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West Virginia Right-To-Work Bill Vetoed But Not Dead

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West Virginia Democratic Gov. Earl Ray Tomblin vetoed a bill Thursday aimed at outlawing mandatory union dues, but supporters still have a chance of overriding his block.

The policy is more commonly known as right-to-work and thus far it has been passed in 25 states. West Virginia Republicans made it a priority after securing the legislature in November 2014. Their measure was introduced Jan. 13 on the first day of the 60-day legislative session and it has since passed the state legislature.

“I dispute that West Virginia needs a right-to-work law,” Tomblin said in a statement. “The issue of right to work has been discussed for a number of years, but I have never had a company cite right to work as a barrier to relocating to West Virginia. We do not lack prospects. Our issues are best addressed by improving our workforce and creating new development opportunities.”

The veto doesn’t mean the measure is dead but it has set it back significantly. Supporters in the legislature will now have to get enough votes to override the veto. Veto overrides in a lot of states require a super majority of two-thirds to be successful but fortunately for supporters in West Virginia, they will only need a simple majority because the bill is not tied to the budget.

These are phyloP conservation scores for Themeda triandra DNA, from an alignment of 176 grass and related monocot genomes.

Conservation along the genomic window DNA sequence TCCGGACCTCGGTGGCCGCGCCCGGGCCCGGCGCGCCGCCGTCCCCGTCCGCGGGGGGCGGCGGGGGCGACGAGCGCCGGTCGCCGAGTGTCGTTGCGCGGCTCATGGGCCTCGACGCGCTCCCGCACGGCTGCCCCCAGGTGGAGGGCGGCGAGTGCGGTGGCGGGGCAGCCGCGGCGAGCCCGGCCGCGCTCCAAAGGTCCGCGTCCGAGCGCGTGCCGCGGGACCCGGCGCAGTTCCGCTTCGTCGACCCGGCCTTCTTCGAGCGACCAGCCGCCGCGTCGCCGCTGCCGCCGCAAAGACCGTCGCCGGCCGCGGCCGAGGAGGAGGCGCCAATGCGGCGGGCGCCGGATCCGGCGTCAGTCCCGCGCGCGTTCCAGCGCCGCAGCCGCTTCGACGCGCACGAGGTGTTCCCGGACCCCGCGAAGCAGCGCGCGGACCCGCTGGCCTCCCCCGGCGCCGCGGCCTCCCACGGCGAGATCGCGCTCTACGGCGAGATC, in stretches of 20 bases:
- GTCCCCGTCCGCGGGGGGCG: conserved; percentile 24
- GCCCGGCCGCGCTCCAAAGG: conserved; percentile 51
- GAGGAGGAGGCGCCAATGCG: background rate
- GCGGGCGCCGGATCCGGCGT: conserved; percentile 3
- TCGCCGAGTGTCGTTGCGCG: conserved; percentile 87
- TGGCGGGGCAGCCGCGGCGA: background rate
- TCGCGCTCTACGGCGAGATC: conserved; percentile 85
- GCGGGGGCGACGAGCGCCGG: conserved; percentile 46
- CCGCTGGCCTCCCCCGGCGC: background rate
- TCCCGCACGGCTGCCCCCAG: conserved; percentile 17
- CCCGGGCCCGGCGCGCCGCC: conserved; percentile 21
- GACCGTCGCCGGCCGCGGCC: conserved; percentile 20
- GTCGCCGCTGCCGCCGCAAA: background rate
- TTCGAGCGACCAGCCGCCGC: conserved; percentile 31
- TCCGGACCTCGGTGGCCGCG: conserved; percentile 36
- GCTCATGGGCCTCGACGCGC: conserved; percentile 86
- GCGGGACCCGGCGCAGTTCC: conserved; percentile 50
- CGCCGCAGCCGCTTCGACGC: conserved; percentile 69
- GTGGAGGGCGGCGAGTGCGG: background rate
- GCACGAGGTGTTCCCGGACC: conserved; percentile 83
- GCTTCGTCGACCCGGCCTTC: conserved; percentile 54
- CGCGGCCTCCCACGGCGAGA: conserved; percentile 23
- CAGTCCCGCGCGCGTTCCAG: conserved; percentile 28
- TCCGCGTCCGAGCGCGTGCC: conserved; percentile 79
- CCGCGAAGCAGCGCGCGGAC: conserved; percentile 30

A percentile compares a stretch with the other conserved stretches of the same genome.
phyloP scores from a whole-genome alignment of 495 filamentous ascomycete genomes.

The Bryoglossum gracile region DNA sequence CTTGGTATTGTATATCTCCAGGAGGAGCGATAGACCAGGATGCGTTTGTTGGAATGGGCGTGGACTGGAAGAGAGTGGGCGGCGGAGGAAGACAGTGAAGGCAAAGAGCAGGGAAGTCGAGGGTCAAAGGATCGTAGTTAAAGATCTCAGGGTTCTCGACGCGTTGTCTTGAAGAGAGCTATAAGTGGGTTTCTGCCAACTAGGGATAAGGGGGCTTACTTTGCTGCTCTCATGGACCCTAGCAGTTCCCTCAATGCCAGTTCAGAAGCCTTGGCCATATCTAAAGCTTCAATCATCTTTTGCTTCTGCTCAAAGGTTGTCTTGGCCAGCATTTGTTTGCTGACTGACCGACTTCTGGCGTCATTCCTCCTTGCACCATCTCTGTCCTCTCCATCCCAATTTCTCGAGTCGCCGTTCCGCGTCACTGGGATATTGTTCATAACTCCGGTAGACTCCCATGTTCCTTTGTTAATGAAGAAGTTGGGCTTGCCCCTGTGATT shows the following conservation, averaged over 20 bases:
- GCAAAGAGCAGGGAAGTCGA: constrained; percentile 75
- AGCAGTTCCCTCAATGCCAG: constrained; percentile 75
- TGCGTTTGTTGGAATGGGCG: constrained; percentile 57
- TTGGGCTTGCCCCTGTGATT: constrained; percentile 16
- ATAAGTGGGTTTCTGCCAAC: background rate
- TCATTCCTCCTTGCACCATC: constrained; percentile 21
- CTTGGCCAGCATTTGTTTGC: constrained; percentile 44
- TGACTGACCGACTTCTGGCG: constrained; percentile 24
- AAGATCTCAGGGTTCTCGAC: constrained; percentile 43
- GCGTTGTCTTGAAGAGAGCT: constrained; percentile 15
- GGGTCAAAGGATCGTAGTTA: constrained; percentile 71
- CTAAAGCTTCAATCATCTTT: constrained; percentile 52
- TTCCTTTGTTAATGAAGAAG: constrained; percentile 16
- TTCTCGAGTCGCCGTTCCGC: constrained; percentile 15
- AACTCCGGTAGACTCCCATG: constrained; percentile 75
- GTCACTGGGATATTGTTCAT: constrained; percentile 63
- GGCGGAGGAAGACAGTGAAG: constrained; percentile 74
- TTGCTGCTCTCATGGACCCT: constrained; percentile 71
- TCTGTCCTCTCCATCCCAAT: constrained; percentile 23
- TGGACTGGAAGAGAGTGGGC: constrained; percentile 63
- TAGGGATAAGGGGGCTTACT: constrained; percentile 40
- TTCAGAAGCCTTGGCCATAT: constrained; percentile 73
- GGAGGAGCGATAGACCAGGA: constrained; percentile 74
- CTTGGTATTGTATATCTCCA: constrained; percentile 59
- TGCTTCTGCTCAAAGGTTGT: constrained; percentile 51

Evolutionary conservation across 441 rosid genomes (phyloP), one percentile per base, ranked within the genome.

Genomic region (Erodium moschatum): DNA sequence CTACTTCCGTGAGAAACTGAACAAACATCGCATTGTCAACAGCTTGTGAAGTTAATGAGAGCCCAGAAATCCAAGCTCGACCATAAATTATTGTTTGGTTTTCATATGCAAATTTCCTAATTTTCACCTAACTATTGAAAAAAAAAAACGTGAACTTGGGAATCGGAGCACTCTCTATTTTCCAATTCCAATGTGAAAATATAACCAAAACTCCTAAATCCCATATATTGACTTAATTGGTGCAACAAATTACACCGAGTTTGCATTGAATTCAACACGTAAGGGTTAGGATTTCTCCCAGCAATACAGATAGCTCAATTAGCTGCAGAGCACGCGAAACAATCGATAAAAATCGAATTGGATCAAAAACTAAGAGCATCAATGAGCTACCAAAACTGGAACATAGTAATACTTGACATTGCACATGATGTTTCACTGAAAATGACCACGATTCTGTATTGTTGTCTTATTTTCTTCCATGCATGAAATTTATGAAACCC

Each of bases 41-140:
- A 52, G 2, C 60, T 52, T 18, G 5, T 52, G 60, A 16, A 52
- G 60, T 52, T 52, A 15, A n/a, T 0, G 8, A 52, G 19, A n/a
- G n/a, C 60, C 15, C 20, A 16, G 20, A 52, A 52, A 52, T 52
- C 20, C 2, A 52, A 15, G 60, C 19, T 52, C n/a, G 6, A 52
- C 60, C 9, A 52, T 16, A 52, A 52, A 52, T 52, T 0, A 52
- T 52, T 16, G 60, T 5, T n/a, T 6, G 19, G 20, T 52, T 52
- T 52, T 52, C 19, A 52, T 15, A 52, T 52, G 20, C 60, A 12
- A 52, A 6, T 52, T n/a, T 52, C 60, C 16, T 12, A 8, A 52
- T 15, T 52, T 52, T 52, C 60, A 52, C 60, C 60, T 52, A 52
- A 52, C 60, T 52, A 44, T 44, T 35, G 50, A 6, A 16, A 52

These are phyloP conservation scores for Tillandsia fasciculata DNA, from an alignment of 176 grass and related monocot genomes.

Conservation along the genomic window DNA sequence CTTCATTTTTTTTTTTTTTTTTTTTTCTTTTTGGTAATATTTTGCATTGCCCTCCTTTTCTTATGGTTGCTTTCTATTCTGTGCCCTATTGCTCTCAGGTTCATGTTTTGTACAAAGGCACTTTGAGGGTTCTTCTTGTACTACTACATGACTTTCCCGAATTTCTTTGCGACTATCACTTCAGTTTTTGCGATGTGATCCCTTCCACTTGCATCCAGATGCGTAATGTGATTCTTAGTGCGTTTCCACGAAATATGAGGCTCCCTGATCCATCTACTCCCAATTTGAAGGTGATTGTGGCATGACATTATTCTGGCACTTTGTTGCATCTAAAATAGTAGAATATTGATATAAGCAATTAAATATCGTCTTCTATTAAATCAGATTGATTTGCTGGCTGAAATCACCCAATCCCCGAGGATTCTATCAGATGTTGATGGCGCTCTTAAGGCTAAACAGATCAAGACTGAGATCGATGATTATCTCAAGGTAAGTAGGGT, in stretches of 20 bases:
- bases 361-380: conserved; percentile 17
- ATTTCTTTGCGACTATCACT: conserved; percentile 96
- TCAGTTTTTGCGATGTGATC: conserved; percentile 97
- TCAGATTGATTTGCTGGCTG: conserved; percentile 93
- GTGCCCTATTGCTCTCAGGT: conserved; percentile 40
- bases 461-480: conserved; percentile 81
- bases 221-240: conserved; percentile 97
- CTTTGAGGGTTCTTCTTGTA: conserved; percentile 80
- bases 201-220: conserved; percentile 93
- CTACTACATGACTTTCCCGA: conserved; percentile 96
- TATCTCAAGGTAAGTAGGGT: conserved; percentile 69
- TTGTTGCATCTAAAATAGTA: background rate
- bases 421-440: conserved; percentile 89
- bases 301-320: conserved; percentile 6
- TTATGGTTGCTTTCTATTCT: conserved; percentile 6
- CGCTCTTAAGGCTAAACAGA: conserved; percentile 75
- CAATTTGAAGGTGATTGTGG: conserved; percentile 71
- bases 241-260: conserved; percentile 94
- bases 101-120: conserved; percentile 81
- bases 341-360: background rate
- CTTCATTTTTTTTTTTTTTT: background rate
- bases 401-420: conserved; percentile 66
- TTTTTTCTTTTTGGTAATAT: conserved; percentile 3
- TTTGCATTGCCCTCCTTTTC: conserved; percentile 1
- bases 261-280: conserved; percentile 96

“Since becoming governor in 2010, West Virginia has welcomed more than $10 billion in new investments and expansion projects,” Tomblin also noted. ” I do not believe West Virginia needs a right-to-work law, a law that would lead to little if any economy growth and may lower the wages of West Virginia workers.”

The measure attracted adamant support and opposition from across the state and even nationally. Americans for Prosperity West Virginia launched a media campaign in support of the policy. The free-market advocacy group also sent out letters urging lawmakers to support the measure. The West Virginia AFL-CIO launched their own campaign in opposition.

Supporters argue the policy can help attract businesses while holding unions accountable to their members. They hope the policy will help reverse decades of bad economic policies enacted under previous Democratic control. Critics, however, dispute the claim by noting the policy makes it much more difficult for workers to advocate for themselves while doing nothing to attract businesses.

Tomblin also vetoed a measure that would have repealed the state prevailing wage law. Those opposed claim the policy benefits unions because it sets wages and benefits for public projects usually at a rate union contracts dictate. The policy impede nonunion companies from competing at a lower cost for government contracts.

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